Who Benefits from Minority AIDS Initiative (MAI) Funding?

In 1998 African Americans surpassed White people as the population with the largest number of new cases of HIV.  After the data was released, 30 Black leaders met with the Centers for Disease Control and Prevention (CDC) to demand action.  The effort was led by Dr. Beny Primm, then board chair of NMAC.  He had NMAC’s Director of Government Relations, Miguelina Maldonado, work with the Congressional Black Caucus, the Congressional Hispanic Caucus, and the Congressional A/PI Caucus to create the Minority AIDS Initiative (MAI).  The goal for the MAI was to build the infrastructure of minority-led community-based nonprofits to minimize the racial divide in HIV health outcomes for African Americans and all people of color.
After 20 years of MAI funding, which communities benefited the most?
From 1998 to 2018, African Americans with HIV went from 39 percent of the cases in 1998 to 41 percent of the cases in 2018.  White people went from 40 percent of the cases in 1998 to 29 percent of the cases in 2018.  The Latinx community went from 19.5 percent of the cases to 23 percent in 2018.  Asians went from 0.78 percent to 1.5 percent of the cases.  American Indians/Alaska Natives stayed level at 0.3 percent.  After 20 years of MAI and other funding, only the White community saw a significant decrease in HIV cases.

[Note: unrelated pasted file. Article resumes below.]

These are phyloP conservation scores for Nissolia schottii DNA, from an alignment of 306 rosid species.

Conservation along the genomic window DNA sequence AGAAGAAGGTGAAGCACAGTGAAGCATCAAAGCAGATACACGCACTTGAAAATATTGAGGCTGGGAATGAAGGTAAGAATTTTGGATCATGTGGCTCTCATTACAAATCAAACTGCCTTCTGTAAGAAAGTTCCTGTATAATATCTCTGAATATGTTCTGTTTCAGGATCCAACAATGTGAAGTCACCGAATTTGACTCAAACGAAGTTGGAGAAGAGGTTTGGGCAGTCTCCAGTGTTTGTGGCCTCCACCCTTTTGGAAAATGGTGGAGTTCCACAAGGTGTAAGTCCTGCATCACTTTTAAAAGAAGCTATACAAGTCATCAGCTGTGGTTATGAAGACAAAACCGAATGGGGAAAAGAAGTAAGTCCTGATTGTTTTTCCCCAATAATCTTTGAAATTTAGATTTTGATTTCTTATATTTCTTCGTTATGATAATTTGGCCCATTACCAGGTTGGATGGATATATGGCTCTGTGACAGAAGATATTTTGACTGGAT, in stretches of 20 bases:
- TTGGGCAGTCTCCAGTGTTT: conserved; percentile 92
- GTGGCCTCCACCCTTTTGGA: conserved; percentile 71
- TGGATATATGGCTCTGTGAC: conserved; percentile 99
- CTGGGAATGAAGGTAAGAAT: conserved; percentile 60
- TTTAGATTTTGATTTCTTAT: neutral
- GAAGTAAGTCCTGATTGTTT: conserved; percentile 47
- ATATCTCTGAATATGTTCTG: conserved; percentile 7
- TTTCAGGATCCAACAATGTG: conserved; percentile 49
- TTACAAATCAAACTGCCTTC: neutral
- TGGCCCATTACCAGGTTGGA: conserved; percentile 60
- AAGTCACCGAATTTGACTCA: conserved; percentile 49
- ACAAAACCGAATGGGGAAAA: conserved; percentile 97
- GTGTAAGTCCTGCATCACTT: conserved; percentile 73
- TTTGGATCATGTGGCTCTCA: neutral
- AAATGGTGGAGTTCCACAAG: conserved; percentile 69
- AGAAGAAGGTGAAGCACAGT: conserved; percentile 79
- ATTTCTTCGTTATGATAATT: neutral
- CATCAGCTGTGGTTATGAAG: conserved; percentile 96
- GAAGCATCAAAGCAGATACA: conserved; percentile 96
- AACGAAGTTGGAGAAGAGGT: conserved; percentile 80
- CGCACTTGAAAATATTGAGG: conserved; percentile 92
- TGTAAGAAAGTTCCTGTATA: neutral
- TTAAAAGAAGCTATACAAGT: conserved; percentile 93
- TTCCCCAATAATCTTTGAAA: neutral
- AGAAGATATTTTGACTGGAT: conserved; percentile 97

That outcome speaks directly to the question the Biden/Harris administration is trying to unpack with the Executive Order looking at racial equity across all government programs: to not just look at how race impacts access and funding, but also how to make the system fair.  They are seeking community input on how to make this happen.

Per an email from the White House:

“Through the Office of Management and Budget, the Biden-Harris administration is soliciting input from stakeholders in the public, private, advocacy, not-for-profit, and philanthropic sectors, including State, local, Tribal, and territorial areas.  This request for information (RFI) seeks answers to dozens of questions critical to the administration’s efforts to advance equity, including how agencies can address known burdens or barriers to accessing benefits programs in their assessments of benefits delivery, and what practices agencies should put in place to reach rural areas and communities that might not be able to visit Washington, D.C., to engage directly with policymakers.

“A link to the RFI can be found at: https://www.federalregister.gov/documents/2021/05/05/2021-09109/methods-and-leading-practices-for-advancing-equity-and-support-for-underserved-communities-through

“Responses are due: Tuesday, July 6, 2021

I believe the White House understands the system is unfair.  The challenge is how to fix it. NMAC hopes you will respond to this RFI and write about your solutions. As we get ready to prepare our response, I will share our journey.  This question is core to NMAC’s mission.  How do we change the structural racism that is baked into the federal government?

Yours in the struggle,
Paul Kawata
NMACPaul Kawata